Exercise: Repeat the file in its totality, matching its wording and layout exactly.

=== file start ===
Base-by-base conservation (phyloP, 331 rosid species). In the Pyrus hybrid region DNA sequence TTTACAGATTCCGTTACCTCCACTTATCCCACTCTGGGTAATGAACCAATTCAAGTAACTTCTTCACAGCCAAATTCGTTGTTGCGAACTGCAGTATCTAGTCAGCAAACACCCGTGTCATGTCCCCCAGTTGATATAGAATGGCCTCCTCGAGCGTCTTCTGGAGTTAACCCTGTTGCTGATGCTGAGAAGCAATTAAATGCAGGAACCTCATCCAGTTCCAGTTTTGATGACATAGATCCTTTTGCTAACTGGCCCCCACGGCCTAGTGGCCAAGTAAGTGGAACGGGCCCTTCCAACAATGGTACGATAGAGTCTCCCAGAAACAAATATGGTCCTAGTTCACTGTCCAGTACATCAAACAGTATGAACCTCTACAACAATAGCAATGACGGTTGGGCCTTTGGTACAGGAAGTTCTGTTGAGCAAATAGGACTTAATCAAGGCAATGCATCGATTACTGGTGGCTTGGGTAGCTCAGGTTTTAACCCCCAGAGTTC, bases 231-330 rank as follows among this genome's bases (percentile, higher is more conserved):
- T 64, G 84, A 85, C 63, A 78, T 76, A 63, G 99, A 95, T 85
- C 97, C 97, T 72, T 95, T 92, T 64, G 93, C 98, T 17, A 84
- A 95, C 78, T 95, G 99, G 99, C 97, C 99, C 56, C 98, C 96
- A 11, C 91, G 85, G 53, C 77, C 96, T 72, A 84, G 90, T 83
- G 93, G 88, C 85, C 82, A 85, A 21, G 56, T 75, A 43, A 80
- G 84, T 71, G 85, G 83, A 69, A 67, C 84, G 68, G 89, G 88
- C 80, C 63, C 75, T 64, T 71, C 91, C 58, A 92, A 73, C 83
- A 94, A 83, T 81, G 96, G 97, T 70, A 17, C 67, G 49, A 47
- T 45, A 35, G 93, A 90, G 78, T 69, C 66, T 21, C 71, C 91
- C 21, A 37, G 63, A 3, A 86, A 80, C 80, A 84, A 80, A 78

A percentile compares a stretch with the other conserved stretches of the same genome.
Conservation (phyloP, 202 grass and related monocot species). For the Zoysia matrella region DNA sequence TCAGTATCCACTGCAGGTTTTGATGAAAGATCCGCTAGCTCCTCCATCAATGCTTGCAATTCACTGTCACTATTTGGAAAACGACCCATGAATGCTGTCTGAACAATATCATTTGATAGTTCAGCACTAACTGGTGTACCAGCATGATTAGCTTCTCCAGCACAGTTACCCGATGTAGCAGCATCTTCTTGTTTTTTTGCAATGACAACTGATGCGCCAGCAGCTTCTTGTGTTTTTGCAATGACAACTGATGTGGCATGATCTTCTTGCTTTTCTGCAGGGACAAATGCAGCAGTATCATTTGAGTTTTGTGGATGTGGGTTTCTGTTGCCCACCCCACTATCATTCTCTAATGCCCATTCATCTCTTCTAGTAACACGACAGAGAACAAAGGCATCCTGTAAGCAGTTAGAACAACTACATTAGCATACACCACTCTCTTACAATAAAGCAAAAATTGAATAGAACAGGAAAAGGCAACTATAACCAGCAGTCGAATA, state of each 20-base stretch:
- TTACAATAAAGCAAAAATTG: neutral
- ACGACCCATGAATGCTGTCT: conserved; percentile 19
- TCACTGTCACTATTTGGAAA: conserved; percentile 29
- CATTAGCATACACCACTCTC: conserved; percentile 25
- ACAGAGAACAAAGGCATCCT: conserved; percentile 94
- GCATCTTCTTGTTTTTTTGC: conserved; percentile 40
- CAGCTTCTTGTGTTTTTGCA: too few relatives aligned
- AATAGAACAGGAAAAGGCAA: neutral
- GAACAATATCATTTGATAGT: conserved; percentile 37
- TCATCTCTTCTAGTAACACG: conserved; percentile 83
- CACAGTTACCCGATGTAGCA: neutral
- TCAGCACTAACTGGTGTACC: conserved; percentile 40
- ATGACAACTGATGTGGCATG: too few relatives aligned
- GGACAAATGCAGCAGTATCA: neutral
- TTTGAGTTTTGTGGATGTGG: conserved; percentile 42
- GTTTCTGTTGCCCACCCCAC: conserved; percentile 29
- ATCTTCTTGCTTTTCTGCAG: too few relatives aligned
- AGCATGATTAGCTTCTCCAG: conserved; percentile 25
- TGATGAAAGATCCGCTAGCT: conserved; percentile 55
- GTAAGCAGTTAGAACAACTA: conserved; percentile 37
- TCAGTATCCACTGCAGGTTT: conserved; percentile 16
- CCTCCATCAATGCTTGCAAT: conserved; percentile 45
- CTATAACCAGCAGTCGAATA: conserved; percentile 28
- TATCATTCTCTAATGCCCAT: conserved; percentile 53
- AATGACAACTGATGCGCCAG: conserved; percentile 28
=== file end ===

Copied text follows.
Base-by-base conservation (phyloP, 331 rosid species). In the Pyrus hybrid region DNA sequence TTTACAGATTCCGTTACCTCCACTTATCCCACTCTGGGTAATGAACCAATTCAAGTAACTTCTTCACAGCCAAATTCGTTGTTGCGAACTGCAGTATCTAGTCAGCAAACACCCGTGTCATGTCCCCCAGTTGATATAGAATGGCCTCCTCGAGCGTCTTCTGGAGTTAACCCTGTTGCTGATGCTGAGAAGCAATTAAATGCAGGAACCTCATCCAGTTCCAGTTTTGATGACATAGATCCTTTTGCTAACTGGCCCCCACGGCCTAGTGGCCAAGTAAGTGGAACGGGCCCTTCCAACAATGGTACGATAGAGTCTCCCAGAAACAAATATGGTCCTAGTTCACTGTCCAGTACATCAAACAGTATGAACCTCTACAACAATAGCAATGACGGTTGGGCCTTTGGTACAGGAAGTTCTGTTGAGCAAATAGGACTTAATCAAGGCAATGCATCGATTACTGGTGGCTTGGGTAGCTCAGGTTTTAACCCCCAGAGTTC, bases 231-330 rank as follows among this genome's bases (percentile, higher is more conserved):
- T 64, G 84, A 85, C 63, A 78, T 76, A 63, G 99, A 95, T 85
- C 97, C 97, T 72, T 95, T 92, T 64, G 93, C 98, T 17, A 84
- A 95, C 78, T 95, G 99, G 99, C 97, C 99, C 56, C 98, C 96
- A 11, C 91, G 85, G 53, C 77, C 96, T 72, A 84, G 90, T 83
- G 93, G 88, C 85, C 82, A 85, A 21, G 56, T 75, A 43, A 80
- G 84, T 71, G 85, G 83, A 69, A 67, C 84, G 68, G 89, G 88
- C 80, C 63, C 75, T 64, T 71, C 91, C 58, A 92, A 73, C 83
- A 94, A 83, T 81, G 96, G 97, T 70, A 17, C 67, G 49, A 47
- T 45, A 35, G 93, A 90, G 78, T 69, C 66, T 21, C 71, C 91
- C 21, A 37, G 63, A 3, A 86, A 80, C 80, A 84, A 80, A 78

A percentile compares a stretch with the other conserved stretches of the same genome.
Conservation (phyloP, 202 grass and related monocot species). For the Zoysia matrella region DNA sequence TCAGTATCCACTGCAGGTTTTGATGAAAGATCCGCTAGCTCCTCCATCAATGCTTGCAATTCACTGTCACTATTTGGAAAACGACCCATGAATGCTGTCTGAACAATATCATTTGATAGTTCAGCACTAACTGGTGTACCAGCATGATTAGCTTCTCCAGCACAGTTACCCGATGTAGCAGCATCTTCTTGTTTTTTTGCAATGACAACTGATGCGCCAGCAGCTTCTTGTGTTTTTGCAATGACAACTGATGTGGCATGATCTTCTTGCTTTTCTGCAGGGACAAATGCAGCAGTATCATTTGAGTTTTGTGGATGTGGGTTTCTGTTGCCCACCCCACTATCATTCTCTAATGCCCATTCATCTCTTCTAGTAACACGACAGAGAACAAAGGCATCCTGTAAGCAGTTAGAACAACTACATTAGCATACACCACTCTCTTACAATAAAGCAAAAATTGAATAGAACAGGAAAAGGCAACTATAACCAGCAGTCGAATA, state of each 20-base stretch:
- TTACAATAAAGCAAAAATTG: neutral
- ACGACCCATGAATGCTGTCT: conserved; percentile 19
- TCACTGTCACTATTTGGAAA: conserved; percentile 29
- CATTAGCATACACCACTCTC: conserved; percentile 25
- ACAGAGAACAAAGGCATCCT: conserved; percentile 94
- GCATCTTCTTGTTTTTTTGC: conserved; percentile 40
- CAGCTTCTTGTGTTTTTGCA: too few relatives aligned
- AATAGAACAGGAAAAGGCAA: neutral
- GAACAATATCATTTGATAGT: conserved; percentile 37
- TCATCTCTTCTAGTAACACG: conserved; percentile 83
- CACAGTTACCCGATGTAGCA: neutral
- TCAGCACTAACTGGTGTACC: conserved; percentile 40
- ATGACAACTGATGTGGCATG: too few relatives aligned
- GGACAAATGCAGCAGTATCA: neutral
- TTTGAGTTTTGTGGATGTGG: conserved; percentile 42
- GTTTCTGTTGCCCACCCCAC: conserved; percentile 29
- ATCTTCTTGCTTTTCTGCAG: too few relatives aligned
- AGCATGATTAGCTTCTCCAG: conserved; percentile 25
- TGATGAAAGATCCGCTAGCT: conserved; percentile 55
- GTAAGCAGTTAGAACAACTA: conserved; percentile 37
- TCAGTATCCACTGCAGGTTT: conserved; percentile 16
- CCTCCATCAATGCTTGCAAT: conserved; percentile 45
- CTATAACCAGCAGTCGAATA: conserved; percentile 28
- TATCATTCTCTAATGCCCAT: conserved; percentile 53
- AATGACAACTGATGCGCCAG: conserved; percentile 28